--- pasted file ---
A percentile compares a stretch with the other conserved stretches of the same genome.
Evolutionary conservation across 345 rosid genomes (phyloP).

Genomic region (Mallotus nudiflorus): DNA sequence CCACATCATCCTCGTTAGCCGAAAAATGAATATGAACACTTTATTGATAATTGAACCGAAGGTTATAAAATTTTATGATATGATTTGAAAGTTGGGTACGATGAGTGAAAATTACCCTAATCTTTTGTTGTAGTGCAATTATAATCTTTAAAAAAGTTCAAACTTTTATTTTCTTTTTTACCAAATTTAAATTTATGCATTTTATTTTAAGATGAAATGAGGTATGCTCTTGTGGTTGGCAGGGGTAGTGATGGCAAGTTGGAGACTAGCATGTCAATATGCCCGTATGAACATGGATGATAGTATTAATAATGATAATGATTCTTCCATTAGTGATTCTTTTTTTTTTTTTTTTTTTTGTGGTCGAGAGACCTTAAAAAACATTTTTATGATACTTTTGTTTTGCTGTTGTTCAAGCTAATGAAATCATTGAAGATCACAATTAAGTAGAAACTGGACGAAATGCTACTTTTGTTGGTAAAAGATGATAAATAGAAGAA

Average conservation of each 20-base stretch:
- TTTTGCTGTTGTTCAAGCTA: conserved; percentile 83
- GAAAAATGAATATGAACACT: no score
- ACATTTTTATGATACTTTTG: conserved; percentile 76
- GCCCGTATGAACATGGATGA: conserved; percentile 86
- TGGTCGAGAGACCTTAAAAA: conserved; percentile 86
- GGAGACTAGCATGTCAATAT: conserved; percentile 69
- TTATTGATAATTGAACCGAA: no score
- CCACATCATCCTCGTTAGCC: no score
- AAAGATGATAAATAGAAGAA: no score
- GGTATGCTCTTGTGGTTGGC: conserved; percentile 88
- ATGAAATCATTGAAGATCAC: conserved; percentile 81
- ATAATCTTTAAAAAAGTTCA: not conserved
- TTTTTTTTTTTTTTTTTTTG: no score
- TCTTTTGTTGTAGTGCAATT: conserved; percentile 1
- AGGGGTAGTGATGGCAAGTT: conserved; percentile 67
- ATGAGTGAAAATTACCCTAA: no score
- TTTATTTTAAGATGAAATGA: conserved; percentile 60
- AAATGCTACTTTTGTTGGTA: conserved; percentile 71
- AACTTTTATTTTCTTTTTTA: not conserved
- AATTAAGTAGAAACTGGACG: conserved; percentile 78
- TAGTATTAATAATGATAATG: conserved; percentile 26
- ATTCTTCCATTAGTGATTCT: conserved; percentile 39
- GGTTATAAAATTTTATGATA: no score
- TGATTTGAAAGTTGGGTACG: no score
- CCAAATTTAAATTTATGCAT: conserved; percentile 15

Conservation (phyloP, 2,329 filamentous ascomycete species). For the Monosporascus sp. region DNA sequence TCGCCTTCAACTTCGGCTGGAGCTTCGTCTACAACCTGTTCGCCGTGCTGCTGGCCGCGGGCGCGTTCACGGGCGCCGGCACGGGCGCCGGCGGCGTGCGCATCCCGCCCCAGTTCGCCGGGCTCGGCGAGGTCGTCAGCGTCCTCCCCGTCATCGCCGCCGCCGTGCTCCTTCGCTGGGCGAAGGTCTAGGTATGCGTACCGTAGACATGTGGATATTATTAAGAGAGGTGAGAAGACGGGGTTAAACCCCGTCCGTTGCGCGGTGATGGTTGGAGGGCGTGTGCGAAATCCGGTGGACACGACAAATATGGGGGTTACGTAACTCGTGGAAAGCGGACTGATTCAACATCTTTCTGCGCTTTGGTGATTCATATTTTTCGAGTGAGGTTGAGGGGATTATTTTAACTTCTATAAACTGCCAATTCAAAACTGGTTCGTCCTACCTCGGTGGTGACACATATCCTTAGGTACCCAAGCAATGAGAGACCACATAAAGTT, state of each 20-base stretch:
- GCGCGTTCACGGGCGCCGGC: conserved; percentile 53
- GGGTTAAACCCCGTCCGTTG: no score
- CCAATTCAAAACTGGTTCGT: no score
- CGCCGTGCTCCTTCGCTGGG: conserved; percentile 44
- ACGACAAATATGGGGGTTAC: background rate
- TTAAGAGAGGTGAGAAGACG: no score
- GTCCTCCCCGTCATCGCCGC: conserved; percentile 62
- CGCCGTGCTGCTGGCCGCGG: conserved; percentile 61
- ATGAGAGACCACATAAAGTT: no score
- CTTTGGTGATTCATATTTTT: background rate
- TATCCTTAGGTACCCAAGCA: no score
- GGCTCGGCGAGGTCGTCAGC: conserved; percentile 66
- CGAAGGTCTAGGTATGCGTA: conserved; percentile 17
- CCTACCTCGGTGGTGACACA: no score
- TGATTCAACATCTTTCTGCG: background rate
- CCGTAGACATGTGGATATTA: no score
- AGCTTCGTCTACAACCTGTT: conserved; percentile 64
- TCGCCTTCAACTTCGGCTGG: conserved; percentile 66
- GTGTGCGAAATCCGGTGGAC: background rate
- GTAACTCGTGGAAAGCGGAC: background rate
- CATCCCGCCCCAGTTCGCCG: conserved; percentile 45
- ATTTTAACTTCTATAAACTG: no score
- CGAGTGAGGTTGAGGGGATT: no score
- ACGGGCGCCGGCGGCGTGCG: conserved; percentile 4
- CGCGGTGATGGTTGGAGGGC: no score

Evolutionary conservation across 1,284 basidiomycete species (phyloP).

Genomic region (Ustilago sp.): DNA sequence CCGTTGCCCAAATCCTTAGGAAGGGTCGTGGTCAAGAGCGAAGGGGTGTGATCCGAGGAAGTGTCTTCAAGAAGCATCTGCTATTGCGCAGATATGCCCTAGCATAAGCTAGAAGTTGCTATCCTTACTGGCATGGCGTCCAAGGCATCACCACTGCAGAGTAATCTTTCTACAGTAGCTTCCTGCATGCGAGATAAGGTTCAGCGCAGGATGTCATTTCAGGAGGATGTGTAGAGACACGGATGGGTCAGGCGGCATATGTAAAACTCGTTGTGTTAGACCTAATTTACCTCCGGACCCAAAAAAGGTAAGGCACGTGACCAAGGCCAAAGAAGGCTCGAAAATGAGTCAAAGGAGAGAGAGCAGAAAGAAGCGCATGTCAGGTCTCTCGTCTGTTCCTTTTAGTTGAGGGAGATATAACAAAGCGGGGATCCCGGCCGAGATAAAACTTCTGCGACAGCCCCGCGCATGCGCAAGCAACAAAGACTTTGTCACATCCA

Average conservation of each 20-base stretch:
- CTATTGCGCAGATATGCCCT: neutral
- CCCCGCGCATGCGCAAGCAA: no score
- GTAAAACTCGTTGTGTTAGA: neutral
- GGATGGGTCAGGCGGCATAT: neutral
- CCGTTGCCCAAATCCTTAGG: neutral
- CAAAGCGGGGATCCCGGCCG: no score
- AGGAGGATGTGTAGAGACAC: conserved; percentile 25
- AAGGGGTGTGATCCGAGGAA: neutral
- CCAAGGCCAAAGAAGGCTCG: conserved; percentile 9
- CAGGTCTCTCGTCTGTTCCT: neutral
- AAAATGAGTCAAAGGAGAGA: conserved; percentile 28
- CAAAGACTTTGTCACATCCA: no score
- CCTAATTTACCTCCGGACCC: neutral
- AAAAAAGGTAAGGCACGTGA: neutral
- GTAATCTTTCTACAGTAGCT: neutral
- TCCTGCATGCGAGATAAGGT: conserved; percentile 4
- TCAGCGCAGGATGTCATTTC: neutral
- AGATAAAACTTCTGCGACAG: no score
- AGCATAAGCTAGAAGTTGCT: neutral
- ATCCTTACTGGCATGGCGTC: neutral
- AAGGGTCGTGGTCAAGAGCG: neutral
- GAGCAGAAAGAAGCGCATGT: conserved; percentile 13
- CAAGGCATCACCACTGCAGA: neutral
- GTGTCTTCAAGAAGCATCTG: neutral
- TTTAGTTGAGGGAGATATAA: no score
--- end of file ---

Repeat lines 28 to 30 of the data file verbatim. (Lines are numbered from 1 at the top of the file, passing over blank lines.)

- TGATTTGAAAGTTGGGTACG: no score
- CCAAATTTAAATTTATGCAT: conserved; percentile 15

Conservation (phyloP, 2,329 filamentous ascomycete species). For the Monosporascus sp. region DNA sequence TCGCCTTCAACTTCGGCTGGAGCTTCGTCTACAACCTGTTCGCCGTGCTGCTGGCCGCGGGCGCGTTCACGGGCGCCGGCACGGGCGCCGGCGGCGTGCGCATCCCGCCCCAGTTCGCCGGGCTCGGCGAGGTCGTCAGCGTCCTCCCCGTCATCGCCGCCGCCGTGCTCCTTCGCTGGGCGAAGGTCTAGGTATGCGTACCGTAGACATGTGGATATTATTAAGAGAGGTGAGAAGACGGGGTTAAACCCCGTCCGTTGCGCGGTGATGGTTGGAGGGCGTGTGCGAAATCCGGTGGACACGACAAATATGGGGGTTACGTAACTCGTGGAAAGCGGACTGATTCAACATCTTTCTGCGCTTTGGTGATTCATATTTTTCGAGTGAGGTTGAGGGGATTATTTTAACTTCTATAAACTGCCAATTCAAAACTGGTTCGTCCTACCTCGGTGGTGACACATATCCTTAGGTACCCAAGCAATGAGAGACCACATAAAGTT, state of each 20-base stretch: